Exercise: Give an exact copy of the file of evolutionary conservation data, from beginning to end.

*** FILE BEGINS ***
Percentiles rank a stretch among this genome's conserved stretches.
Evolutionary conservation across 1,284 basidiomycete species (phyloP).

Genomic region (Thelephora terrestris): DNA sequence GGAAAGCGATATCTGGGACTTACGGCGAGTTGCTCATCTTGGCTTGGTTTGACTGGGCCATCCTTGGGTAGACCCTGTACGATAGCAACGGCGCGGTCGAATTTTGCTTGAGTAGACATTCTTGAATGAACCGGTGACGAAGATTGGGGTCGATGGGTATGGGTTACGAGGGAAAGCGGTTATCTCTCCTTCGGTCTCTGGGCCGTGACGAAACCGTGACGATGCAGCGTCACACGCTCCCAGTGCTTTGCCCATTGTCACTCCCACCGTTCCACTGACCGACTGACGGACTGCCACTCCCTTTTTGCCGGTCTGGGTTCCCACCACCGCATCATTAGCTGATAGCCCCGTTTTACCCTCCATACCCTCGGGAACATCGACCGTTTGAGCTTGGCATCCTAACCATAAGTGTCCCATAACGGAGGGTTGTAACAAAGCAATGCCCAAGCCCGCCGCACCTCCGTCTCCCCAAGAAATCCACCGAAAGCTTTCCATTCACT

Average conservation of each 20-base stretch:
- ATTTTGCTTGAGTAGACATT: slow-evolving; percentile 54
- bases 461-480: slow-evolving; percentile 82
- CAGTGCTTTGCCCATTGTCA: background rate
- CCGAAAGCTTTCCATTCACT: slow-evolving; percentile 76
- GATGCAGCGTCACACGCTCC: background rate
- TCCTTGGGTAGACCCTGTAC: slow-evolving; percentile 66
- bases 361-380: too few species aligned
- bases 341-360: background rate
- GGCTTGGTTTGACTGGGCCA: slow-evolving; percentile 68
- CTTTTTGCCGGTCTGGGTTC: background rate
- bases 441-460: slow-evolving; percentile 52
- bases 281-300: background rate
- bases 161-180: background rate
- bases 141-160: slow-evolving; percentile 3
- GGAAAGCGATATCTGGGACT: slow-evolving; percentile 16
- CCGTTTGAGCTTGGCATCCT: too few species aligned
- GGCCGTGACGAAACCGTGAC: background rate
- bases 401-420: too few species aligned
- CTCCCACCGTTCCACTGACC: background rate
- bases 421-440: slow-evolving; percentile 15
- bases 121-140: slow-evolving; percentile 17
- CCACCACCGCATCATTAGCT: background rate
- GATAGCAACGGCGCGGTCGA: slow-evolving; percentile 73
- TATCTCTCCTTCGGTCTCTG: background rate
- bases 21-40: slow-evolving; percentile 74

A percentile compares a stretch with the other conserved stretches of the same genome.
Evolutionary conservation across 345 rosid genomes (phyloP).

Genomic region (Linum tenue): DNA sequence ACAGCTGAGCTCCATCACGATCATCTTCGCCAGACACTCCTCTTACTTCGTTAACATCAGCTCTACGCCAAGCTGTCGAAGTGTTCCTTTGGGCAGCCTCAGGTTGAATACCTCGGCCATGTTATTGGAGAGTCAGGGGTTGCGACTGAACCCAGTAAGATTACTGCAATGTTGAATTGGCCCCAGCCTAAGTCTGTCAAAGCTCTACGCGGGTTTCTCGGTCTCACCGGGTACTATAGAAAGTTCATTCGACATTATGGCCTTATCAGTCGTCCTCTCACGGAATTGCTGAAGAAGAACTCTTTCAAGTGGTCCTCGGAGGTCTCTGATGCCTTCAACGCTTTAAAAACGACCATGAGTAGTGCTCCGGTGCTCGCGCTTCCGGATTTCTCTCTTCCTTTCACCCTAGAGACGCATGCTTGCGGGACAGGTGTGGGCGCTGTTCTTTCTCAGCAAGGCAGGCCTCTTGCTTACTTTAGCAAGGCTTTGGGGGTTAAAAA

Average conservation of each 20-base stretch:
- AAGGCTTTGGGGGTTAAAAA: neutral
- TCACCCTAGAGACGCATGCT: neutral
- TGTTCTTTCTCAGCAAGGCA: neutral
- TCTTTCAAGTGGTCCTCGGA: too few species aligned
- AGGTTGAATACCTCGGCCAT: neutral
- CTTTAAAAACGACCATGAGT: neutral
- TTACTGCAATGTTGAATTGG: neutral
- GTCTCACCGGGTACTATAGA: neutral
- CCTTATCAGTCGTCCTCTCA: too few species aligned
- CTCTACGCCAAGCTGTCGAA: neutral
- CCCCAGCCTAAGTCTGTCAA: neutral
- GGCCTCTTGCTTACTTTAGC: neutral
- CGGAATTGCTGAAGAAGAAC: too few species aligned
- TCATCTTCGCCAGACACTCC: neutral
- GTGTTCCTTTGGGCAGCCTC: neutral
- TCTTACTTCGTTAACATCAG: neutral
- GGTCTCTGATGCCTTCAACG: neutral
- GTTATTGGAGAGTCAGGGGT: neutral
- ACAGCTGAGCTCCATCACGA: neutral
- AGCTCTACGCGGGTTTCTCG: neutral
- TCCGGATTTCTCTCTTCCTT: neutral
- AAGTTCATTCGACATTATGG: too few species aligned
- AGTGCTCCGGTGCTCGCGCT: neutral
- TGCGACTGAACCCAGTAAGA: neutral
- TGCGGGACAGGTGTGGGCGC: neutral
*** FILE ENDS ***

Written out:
Percentiles rank a stretch among this genome's conserved stretches.
Evolutionary conservation across 1,284 basidiomycete species (phyloP).

Genomic region (Thelephora terrestris): DNA sequence GGAAAGCGATATCTGGGACTTACGGCGAGTTGCTCATCTTGGCTTGGTTTGACTGGGCCATCCTTGGGTAGACCCTGTACGATAGCAACGGCGCGGTCGAATTTTGCTTGAGTAGACATTCTTGAATGAACCGGTGACGAAGATTGGGGTCGATGGGTATGGGTTACGAGGGAAAGCGGTTATCTCTCCTTCGGTCTCTGGGCCGTGACGAAACCGTGACGATGCAGCGTCACACGCTCCCAGTGCTTTGCCCATTGTCACTCCCACCGTTCCACTGACCGACTGACGGACTGCCACTCCCTTTTTGCCGGTCTGGGTTCCCACCACCGCATCATTAGCTGATAGCCCCGTTTTACCCTCCATACCCTCGGGAACATCGACCGTTTGAGCTTGGCATCCTAACCATAAGTGTCCCATAACGGAGGGTTGTAACAAAGCAATGCCCAAGCCCGCCGCACCTCCGTCTCCCCAAGAAATCCACCGAAAGCTTTCCATTCACT

Average conservation of each 20-base stretch:
- ATTTTGCTTGAGTAGACATT: slow-evolving; percentile 54
- bases 461-480: slow-evolving; percentile 82
- CAGTGCTTTGCCCATTGTCA: background rate
- CCGAAAGCTTTCCATTCACT: slow-evolving; percentile 76
- GATGCAGCGTCACACGCTCC: background rate
- TCCTTGGGTAGACCCTGTAC: slow-evolving; percentile 66
- bases 361-380: too few species aligned
- bases 341-360: background rate
- GGCTTGGTTTGACTGGGCCA: slow-evolving; percentile 68
- CTTTTTGCCGGTCTGGGTTC: background rate
- bases 441-460: slow-evolving; percentile 52
- bases 281-300: background rate
- bases 161-180: background rate
- bases 141-160: slow-evolving; percentile 3
- GGAAAGCGATATCTGGGACT: slow-evolving; percentile 16
- CCGTTTGAGCTTGGCATCCT: too few species aligned
- GGCCGTGACGAAACCGTGAC: background rate
- bases 401-420: too few species aligned
- CTCCCACCGTTCCACTGACC: background rate
- bases 421-440: slow-evolving; percentile 15
- bases 121-140: slow-evolving; percentile 17
- CCACCACCGCATCATTAGCT: background rate
- GATAGCAACGGCGCGGTCGA: slow-evolving; percentile 73
- TATCTCTCCTTCGGTCTCTG: background rate
- bases 21-40: slow-evolving; percentile 74

A percentile compares a stretch with the other conserved stretches of the same genome.
Evolutionary conservation across 345 rosid genomes (phyloP).

Genomic region (Linum tenue): DNA sequence ACAGCTGAGCTCCATCACGATCATCTTCGCCAGACACTCCTCTTACTTCGTTAACATCAGCTCTACGCCAAGCTGTCGAAGTGTTCCTTTGGGCAGCCTCAGGTTGAATACCTCGGCCATGTTATTGGAGAGTCAGGGGTTGCGACTGAACCCAGTAAGATTACTGCAATGTTGAATTGGCCCCAGCCTAAGTCTGTCAAAGCTCTACGCGGGTTTCTCGGTCTCACCGGGTACTATAGAAAGTTCATTCGACATTATGGCCTTATCAGTCGTCCTCTCACGGAATTGCTGAAGAAGAACTCTTTCAAGTGGTCCTCGGAGGTCTCTGATGCCTTCAACGCTTTAAAAACGACCATGAGTAGTGCTCCGGTGCTCGCGCTTCCGGATTTCTCTCTTCCTTTCACCCTAGAGACGCATGCTTGCGGGACAGGTGTGGGCGCTGTTCTTTCTCAGCAAGGCAGGCCTCTTGCTTACTTTAGCAAGGCTTTGGGGGTTAAAAA

Average conservation of each 20-base stretch:
- AAGGCTTTGGGGGTTAAAAA: neutral
- TCACCCTAGAGACGCATGCT: neutral
- TGTTCTTTCTCAGCAAGGCA: neutral
- TCTTTCAAGTGGTCCTCGGA: too few species aligned
- AGGTTGAATACCTCGGCCAT: neutral
- CTTTAAAAACGACCATGAGT: neutral
- TTACTGCAATGTTGAATTGG: neutral
- GTCTCACCGGGTACTATAGA: neutral
- CCTTATCAGTCGTCCTCTCA: too few species aligned
- CTCTACGCCAAGCTGTCGAA: neutral
- CCCCAGCCTAAGTCTGTCAA: neutral
- GGCCTCTTGCTTACTTTAGC: neutral
- CGGAATTGCTGAAGAAGAAC: too few species aligned
- TCATCTTCGCCAGACACTCC: neutral
- GTGTTCCTTTGGGCAGCCTC: neutral
- TCTTACTTCGTTAACATCAG: neutral
- GGTCTCTGATGCCTTCAACG: neutral
- GTTATTGGAGAGTCAGGGGT: neutral
- ACAGCTGAGCTCCATCACGA: neutral
- AGCTCTACGCGGGTTTCTCG: neutral
- TCCGGATTTCTCTCTTCCTT: neutral
- AAGTTCATTCGACATTATGG: too few species aligned
- AGTGCTCCGGTGCTCGCGCT: neutral
- TGCGACTGAACCCAGTAAGA: neutral
- TGCGGGACAGGTGTGGGCGC: neutral